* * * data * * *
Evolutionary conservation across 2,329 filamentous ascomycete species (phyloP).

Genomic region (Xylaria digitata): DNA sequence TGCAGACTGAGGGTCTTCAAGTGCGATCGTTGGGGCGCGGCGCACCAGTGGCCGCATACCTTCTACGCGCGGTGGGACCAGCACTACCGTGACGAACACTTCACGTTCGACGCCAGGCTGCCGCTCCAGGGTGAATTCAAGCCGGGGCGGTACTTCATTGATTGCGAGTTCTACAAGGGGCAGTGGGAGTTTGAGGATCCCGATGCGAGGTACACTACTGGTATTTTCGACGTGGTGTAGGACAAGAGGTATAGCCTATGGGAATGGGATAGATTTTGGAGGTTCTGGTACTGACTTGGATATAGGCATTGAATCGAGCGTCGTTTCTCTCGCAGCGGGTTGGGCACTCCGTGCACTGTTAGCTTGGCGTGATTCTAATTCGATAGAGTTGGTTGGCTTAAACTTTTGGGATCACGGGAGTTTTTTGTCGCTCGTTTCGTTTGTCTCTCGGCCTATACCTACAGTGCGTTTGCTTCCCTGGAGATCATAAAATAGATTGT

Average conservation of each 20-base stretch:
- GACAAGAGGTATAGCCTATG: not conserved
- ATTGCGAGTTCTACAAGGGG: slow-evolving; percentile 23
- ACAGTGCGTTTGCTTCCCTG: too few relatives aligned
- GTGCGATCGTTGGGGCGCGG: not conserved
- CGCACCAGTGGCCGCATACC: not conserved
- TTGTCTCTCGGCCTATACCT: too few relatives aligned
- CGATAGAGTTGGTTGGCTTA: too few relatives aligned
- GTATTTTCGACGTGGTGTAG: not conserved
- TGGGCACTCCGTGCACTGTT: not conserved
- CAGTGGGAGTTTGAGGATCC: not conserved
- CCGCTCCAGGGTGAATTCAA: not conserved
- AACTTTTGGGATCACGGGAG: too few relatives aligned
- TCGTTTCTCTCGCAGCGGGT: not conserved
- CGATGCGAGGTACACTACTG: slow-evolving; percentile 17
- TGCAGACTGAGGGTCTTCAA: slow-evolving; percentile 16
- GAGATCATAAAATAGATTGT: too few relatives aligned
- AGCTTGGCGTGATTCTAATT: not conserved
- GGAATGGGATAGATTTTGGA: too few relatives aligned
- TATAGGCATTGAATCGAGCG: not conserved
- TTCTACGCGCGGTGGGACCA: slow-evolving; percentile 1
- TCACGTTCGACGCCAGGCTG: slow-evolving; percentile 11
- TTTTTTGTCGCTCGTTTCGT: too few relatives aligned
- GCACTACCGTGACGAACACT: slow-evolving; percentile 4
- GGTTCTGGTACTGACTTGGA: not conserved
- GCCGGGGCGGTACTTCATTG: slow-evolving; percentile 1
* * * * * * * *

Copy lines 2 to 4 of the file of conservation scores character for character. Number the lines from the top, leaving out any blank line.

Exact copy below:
Genomic region (Xylaria digitata): DNA sequence TGCAGACTGAGGGTCTTCAAGTGCGATCGTTGGGGCGCGGCGCACCAGTGGCCGCATACCTTCTACGCGCGGTGGGACCAGCACTACCGTGACGAACACTTCACGTTCGACGCCAGGCTGCCGCTCCAGGGTGAATTCAAGCCGGGGCGGTACTTCATTGATTGCGAGTTCTACAAGGGGCAGTGGGAGTTTGAGGATCCCGATGCGAGGTACACTACTGGTATTTTCGACGTGGTGTAGGACAAGAGGTATAGCCTATGGGAATGGGATAGATTTTGGAGGTTCTGGTACTGACTTGGATATAGGCATTGAATCGAGCGTCGTTTCTCTCGCAGCGGGTTGGGCACTCCGTGCACTGTTAGCTTGGCGTGATTCTAATTCGATAGAGTTGGTTGGCTTAAACTTTTGGGATCACGGGAGTTTTTTGTCGCTCGTTTCGTTTGTCTCTCGGCCTATACCTACAGTGCGTTTGCTTCCCTGGAGATCATAAAATAGATTGT

Average conservation of each 20-base stretch:
- GACAAGAGGTATAGCCTATG: not conserved